Downtime is one of the most incredible things we can offer our kids. When kids are given time to play, to explore and to create at their own speed we are allowing them get to know themselves, allowing them to make mistakes and try again. Downtime lets kids learn what they want to learn when they want to learn it.
In our house downtime is a regular part of our routine. Part of the reason is I just like to be home. (I don’t get stir crazy… ever). Part of it though, is that I understand the importance of unstructured blocks of time. I know that when kids don’t feel rushed the possibilities are endless. When they have time a simple project can take on a life of its own.
With how busy life is, downtime can be a difficult thing to get your hands on. School, sports, clubs and chores can easily pile up until you find yourself constantly on the go. Making sure it happens is possible and sometimes as easy as letting go of outings that weren’t that important anyway!
Downtime: How To Create It
- Make room in your day for it, which means sometimes you’ll have to schedule unscheduled time!
- Plan invitations to play, to create and to pretend. You know I have a deep love for planned activities, but the truth is we have far more open-ended activities than we do structured activities.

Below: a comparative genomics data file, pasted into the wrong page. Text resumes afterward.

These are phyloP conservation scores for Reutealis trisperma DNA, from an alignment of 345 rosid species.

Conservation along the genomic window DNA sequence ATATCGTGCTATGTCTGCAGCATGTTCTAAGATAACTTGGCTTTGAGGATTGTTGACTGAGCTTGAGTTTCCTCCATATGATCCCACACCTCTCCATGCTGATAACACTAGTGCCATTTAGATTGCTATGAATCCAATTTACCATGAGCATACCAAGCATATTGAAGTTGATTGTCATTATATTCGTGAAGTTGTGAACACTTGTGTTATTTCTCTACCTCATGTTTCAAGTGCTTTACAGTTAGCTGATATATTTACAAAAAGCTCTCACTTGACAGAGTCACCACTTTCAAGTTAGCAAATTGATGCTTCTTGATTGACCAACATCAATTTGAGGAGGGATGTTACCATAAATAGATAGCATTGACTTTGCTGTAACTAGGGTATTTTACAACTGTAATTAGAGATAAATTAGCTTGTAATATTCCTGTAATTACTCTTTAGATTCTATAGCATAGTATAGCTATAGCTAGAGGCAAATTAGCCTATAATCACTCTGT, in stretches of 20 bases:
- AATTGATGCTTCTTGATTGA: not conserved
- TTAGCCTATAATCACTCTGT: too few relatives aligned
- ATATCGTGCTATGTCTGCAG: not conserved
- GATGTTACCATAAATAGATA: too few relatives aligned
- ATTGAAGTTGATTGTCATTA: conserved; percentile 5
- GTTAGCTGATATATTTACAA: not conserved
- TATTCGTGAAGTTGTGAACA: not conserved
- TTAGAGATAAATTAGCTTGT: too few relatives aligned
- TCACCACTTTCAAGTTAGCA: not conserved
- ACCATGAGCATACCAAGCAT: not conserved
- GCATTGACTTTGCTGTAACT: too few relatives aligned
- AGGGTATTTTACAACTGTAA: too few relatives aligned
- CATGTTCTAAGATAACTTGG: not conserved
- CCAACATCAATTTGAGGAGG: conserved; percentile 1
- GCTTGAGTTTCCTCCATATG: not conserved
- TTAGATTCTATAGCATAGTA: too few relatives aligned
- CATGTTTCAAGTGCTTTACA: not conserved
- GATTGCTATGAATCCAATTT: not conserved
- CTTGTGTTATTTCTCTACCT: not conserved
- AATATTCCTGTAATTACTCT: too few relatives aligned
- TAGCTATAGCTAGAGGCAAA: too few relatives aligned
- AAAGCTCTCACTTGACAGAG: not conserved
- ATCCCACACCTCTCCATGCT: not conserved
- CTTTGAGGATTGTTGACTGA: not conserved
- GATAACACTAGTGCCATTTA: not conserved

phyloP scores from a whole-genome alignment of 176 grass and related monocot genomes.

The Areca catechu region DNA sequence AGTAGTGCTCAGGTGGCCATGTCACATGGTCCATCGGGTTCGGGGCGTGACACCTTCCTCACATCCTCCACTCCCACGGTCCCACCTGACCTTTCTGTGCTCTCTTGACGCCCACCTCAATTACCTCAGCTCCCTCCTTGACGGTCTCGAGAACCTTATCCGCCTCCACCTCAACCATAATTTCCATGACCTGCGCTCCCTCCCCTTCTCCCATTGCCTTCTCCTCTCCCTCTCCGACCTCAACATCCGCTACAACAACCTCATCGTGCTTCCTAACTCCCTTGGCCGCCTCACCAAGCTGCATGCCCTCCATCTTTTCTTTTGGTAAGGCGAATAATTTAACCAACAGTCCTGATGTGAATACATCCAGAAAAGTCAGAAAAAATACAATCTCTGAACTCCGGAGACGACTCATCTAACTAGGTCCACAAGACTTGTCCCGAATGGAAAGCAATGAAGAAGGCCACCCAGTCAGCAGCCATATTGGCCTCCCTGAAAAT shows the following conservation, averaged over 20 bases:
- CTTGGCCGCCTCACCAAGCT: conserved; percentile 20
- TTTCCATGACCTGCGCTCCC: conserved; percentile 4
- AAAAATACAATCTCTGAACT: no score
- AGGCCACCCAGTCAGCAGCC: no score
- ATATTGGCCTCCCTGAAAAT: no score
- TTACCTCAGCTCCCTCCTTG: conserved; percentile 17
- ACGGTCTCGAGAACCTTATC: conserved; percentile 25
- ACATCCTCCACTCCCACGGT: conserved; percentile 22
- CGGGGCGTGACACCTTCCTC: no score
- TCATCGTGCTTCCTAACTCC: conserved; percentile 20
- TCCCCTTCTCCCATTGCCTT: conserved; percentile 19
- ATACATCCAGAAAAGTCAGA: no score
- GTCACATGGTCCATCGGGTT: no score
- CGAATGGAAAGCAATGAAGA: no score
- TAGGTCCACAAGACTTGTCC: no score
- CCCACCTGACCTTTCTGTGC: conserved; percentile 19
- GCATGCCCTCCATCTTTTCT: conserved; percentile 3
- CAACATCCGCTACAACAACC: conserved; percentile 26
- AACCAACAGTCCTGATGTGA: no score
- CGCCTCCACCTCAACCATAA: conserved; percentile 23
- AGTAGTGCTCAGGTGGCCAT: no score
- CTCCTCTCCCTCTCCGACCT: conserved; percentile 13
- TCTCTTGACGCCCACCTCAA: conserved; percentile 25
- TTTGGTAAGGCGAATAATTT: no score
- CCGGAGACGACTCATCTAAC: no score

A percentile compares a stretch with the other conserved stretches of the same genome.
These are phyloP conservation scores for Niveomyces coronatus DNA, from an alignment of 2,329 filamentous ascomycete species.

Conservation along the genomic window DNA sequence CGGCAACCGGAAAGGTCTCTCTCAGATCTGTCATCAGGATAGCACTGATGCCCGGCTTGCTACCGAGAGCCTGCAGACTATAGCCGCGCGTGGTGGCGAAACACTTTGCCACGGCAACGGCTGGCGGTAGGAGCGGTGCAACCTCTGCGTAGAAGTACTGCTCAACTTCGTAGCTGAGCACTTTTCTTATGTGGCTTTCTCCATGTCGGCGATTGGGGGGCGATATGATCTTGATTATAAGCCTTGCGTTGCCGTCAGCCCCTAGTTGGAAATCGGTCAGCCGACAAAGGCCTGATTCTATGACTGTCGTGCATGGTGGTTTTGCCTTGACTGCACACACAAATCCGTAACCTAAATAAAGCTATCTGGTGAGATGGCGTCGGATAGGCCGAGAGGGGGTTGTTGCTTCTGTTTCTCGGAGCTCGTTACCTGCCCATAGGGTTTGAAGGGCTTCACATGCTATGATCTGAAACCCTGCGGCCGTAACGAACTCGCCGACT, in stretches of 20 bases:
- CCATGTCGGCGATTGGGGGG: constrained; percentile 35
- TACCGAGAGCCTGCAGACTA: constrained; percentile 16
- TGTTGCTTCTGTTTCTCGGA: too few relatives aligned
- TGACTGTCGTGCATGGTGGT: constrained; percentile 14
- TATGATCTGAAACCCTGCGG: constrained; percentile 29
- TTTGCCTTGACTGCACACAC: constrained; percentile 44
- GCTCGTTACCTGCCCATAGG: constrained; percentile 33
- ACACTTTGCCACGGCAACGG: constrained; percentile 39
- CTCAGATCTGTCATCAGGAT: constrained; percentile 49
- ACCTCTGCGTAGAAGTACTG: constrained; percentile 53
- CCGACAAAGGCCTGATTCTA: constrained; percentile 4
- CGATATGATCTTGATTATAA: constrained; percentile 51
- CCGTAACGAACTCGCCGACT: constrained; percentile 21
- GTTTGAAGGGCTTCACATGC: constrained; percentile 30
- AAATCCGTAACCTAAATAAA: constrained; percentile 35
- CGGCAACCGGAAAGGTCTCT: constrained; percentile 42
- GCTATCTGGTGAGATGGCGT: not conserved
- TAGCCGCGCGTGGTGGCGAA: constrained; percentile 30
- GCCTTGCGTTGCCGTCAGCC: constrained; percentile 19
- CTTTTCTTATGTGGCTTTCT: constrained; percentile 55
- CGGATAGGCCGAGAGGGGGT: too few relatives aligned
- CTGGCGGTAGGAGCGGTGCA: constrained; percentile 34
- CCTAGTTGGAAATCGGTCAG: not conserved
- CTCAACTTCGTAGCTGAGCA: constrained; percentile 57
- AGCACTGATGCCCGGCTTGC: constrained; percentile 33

- Be sort of available. Read a book, do the dishes or something else that makes you busy but not unavailable. That way you can help expand on their play without taking it over. It will allow you to give them enough space to explore.
- Extend their play whenever you can. When the kids get really into something, do what you can to make it last longer. Rearrange your schedule or delay plans.
- Chat about ideas before the downtime starts. “We will be home in 10 minutes, then we have nothing planned for almost 2 hours! What do you think you’ll do with all that fantastic time?” This is a great way to get kids thinking about how they can spend this time.
- Start an activity and then back out of it. If your little one seems lost (or if downtime is a new thing in your home), ease into it by starting out an activity. Then slowly back away giving them the space to continue, grow and explore the experience on their own.
How do you make sure to get downtime for your family?